How public schools are destroying the American
By Dr. Samuel L. Blumenfeld
Have you ever corrected a teenager on a bit of factual information, or a misspelling,
or an incorrect usage of the language, and gotten the response, "Whatever"? What
this response means is that the correct fact, or spelling, or usage is not important
or even necessary. "If you're going to make a case of it," the teenager says, "it's
whatever you say it is."
Where does this casual, numb response come from? It comes from public schools,
and probably some private schools, where accuracy is no longer an academic value.
In fact, public schools are permeated with a philosophy summed up in the phrase,
"Accuracy is not the name of the game."
Those are the actual words of Julia Palmer, president of the American Reading
Council, an advocate of the whole-language approach to reading. She said that it
was OK if a child read the word "house" for "home," or substituted the word "pony"
for "horse." "It's not very serious because she understands the meaning. Accuracy
is not the name of the game." (Washington Post, Nov. 29, 1986)
Since when is education a game? I thought education was the serious business
of providing the citizens of tomorrow with a basic foundation in knowledge and academic
skills. It was Sir Francis Bacon who wrote, "Reading maketh a full man ... and writing
an exact man." In other words, an accurate reader becomes an accurate thinker, an
accurate speller, and an accurate user of language. An inaccurate reader becomes
an inaccurate thinker, an inaccurate speller, and an inaccurate user of language.
A brain that thinks inaccurately is a disabled brain. And we are turning out
from our public schools millions of disabled brains, unable to think logically,
virtually crippled as defenders of civilization. A crippled brain is unable to deal
with reality in a logical, objective way. It relies on emotion, sensual urges and
superstition as its primary way of knowing and learning. It deprecates accuracy
as a threat to its diminished ego.
The cult of inaccuracy can be seen in the way teenagers dress. The boys wear
jeans that are about to fall off their behinds. The girls dress in the most tantalizing
44 clothes, revealing their navels as an obvious focus of sexual attention. They
all look brainless. "Whatever" is their response to the serious things in life that
require a logical brain, objective thinking and intellectual rigor.
And the reason why television sitcoms and movies are made to appeal to the brainless
is because they have become the majority. Literacy surveys tell us that only 20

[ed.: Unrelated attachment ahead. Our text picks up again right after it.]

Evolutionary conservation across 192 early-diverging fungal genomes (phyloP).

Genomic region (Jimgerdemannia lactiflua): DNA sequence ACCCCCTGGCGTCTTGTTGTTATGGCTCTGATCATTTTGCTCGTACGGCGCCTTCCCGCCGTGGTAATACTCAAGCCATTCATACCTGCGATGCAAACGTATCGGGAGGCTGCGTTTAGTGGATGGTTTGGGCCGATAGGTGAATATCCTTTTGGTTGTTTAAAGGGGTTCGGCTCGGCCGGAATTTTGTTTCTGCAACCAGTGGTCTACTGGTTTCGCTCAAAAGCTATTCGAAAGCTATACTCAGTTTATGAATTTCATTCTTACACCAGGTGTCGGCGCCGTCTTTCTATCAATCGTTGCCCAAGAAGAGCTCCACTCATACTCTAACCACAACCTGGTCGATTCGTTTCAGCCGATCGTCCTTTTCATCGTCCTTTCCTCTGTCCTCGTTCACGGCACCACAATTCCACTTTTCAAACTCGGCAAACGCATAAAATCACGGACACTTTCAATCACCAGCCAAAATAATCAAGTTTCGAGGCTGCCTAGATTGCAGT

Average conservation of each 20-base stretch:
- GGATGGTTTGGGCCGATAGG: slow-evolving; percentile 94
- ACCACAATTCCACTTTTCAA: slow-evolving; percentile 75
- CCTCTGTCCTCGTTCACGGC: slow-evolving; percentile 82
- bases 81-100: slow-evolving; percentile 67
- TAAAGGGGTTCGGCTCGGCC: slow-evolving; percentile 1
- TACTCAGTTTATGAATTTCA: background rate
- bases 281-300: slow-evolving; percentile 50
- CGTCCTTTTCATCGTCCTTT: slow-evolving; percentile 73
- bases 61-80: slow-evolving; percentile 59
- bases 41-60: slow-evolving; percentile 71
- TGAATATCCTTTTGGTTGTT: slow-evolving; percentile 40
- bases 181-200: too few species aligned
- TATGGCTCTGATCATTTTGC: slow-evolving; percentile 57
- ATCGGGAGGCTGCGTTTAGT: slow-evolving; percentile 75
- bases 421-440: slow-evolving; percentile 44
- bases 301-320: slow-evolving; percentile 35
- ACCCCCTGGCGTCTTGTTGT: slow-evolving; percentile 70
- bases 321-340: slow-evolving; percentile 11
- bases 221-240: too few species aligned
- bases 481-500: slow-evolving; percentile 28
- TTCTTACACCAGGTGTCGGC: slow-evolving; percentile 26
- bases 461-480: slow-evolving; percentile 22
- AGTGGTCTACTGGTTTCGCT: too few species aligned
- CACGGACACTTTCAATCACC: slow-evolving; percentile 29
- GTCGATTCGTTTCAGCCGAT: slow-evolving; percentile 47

percent of the American people are highly literate. Many of them belong to the liberal
cognitive elite who patronize PBS. There are a few programs on commercial television
that cater to people with brains. Sunday Morning on CBS is one of them. You can
tell who their audience is by their commercials: Wall Street brokerage houses, prescription
drugs for senior citizens, upscale cars. And, of course, you can tell the brainless
programs, too, by their commercials.
In politics, the Democrat Party is the political home of the brainless and those
corrupt members of the cognitive elite who have a lust for power. The latter are
the Faustian intellectuals who would be as gods.
Conservatives tend to be good readers who think accurately because they are constantly
trying to establish truth in the face of Democrat lies, demagoguery and corruption.
Many of them are Bible readers with a keen sense of morality. And many of them are
home-schoolers who cultivate accuracy and a love of truth in the minds of their
The Democrats know how to appeal to the emotions and superstitions of the brainless,
and that is why the liberals who control public education have no desire to return
to accuracy and intellectual rigor in the curriculum.
A simple way to gauge the effect of the cult of inaccuracy on the brains of the
brightest is to look at the trend of SAT scores among the top students. In 1972,
the number of students who scored between 750 and 800 on the verbal test was 2,817.
In 1994, that number was down to 1,438 – about half! At the bottom of the scale
of the same test, the number of students who scored between 200 and 290 in 1972
was 71,084. In 1994, it was up to 136,841. That was eight years ago when the SAT
was still a reliable measure of the nation's intelligence.
It is September, and I pity those millions of kids with healthy brains entering
the public schools. In a year, their brains will be disabled. What a tragedy for
them and America.